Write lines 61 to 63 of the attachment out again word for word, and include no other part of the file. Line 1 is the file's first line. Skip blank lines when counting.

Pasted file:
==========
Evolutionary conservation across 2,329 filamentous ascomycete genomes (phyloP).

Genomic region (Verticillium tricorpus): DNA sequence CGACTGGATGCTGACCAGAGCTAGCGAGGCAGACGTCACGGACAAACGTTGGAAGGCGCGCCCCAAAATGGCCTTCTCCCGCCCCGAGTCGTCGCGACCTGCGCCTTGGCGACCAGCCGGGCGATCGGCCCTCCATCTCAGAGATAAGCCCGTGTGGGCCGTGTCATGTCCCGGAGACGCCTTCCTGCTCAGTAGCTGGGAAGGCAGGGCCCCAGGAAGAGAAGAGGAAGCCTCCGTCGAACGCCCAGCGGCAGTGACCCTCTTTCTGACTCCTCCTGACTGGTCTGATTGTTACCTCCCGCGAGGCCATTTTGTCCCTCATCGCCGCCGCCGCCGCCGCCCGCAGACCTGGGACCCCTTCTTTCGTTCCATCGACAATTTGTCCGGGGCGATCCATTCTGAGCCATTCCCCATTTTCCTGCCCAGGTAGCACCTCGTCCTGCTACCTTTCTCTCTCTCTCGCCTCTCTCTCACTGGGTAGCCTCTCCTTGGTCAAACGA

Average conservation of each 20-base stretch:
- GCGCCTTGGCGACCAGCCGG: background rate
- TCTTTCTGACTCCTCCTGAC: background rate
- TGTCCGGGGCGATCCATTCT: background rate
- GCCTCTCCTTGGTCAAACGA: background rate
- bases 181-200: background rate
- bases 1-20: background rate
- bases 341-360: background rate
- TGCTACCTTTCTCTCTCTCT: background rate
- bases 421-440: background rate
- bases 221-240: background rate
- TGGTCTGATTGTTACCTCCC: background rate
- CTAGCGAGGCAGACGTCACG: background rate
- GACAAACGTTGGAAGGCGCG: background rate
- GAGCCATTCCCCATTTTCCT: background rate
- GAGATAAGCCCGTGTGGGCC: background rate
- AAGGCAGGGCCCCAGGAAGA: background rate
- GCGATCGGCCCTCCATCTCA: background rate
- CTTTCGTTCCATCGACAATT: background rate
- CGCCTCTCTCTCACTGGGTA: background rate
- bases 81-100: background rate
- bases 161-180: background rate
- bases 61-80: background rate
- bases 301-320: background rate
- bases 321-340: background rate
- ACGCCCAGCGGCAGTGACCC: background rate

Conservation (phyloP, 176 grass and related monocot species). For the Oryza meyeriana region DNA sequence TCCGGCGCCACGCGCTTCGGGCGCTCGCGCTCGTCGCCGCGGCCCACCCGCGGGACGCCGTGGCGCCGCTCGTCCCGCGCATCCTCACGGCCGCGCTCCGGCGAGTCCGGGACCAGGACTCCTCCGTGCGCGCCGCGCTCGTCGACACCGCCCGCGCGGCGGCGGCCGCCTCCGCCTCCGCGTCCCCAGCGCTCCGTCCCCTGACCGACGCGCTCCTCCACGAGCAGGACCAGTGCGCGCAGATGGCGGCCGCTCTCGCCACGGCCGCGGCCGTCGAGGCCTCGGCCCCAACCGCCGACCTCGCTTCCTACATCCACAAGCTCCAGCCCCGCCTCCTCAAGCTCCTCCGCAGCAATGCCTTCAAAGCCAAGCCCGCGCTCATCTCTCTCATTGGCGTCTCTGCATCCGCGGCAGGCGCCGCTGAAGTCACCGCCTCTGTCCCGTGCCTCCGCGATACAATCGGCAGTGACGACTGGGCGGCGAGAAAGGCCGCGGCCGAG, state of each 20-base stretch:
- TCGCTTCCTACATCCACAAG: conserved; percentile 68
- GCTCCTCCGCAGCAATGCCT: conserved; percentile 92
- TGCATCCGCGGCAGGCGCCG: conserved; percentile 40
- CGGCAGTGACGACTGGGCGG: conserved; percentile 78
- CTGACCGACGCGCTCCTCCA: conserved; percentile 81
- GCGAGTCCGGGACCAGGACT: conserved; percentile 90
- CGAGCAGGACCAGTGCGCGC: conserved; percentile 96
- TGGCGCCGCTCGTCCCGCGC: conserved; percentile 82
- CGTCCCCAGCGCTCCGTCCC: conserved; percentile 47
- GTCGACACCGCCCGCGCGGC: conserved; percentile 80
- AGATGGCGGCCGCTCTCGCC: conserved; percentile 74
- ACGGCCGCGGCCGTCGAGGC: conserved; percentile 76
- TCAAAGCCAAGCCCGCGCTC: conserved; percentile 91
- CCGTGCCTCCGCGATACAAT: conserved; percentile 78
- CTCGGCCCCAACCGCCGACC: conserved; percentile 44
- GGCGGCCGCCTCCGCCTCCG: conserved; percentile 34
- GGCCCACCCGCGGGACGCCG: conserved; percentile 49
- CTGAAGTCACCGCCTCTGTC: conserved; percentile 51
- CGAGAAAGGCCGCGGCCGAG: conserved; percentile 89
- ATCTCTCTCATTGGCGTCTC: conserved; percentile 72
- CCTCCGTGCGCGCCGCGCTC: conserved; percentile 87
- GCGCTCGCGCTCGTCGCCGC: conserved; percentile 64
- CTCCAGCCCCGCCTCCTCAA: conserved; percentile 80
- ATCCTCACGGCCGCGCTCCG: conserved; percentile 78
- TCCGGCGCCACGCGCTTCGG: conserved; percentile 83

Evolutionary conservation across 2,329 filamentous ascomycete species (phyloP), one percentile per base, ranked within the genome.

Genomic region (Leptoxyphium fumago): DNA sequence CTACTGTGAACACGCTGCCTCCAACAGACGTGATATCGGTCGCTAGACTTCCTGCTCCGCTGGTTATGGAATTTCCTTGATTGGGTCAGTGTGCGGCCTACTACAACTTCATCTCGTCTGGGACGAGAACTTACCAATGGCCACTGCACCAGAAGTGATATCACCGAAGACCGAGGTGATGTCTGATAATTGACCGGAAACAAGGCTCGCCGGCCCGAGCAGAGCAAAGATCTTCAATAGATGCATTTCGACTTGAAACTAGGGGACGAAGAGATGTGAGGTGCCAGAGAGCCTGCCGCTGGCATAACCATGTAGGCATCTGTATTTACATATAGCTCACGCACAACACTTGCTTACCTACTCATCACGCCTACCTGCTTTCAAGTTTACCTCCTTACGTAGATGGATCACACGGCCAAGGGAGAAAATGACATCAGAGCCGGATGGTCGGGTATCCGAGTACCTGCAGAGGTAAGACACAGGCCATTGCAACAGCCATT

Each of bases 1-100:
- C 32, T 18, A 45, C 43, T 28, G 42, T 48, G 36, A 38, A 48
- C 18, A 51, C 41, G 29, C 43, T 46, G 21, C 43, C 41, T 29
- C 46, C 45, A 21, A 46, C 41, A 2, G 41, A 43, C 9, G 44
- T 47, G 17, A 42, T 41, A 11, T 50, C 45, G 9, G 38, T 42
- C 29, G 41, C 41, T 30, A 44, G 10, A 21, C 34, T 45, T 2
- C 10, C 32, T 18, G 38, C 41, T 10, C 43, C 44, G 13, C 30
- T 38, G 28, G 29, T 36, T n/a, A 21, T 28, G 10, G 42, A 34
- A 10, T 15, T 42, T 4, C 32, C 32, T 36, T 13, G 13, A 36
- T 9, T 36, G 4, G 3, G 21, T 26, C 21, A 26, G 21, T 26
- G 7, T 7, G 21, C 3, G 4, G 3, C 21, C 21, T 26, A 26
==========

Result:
- T 47, G 17, A 42, T 41, A 11, T 50, C 45, G 9, G 38, T 42
- C 29, G 41, C 41, T 30, A 44, G 10, A 21, C 34, T 45, T 2
- C 10, C 32, T 18, G 38, C 41, T 10, C 43, C 44, G 13, C 30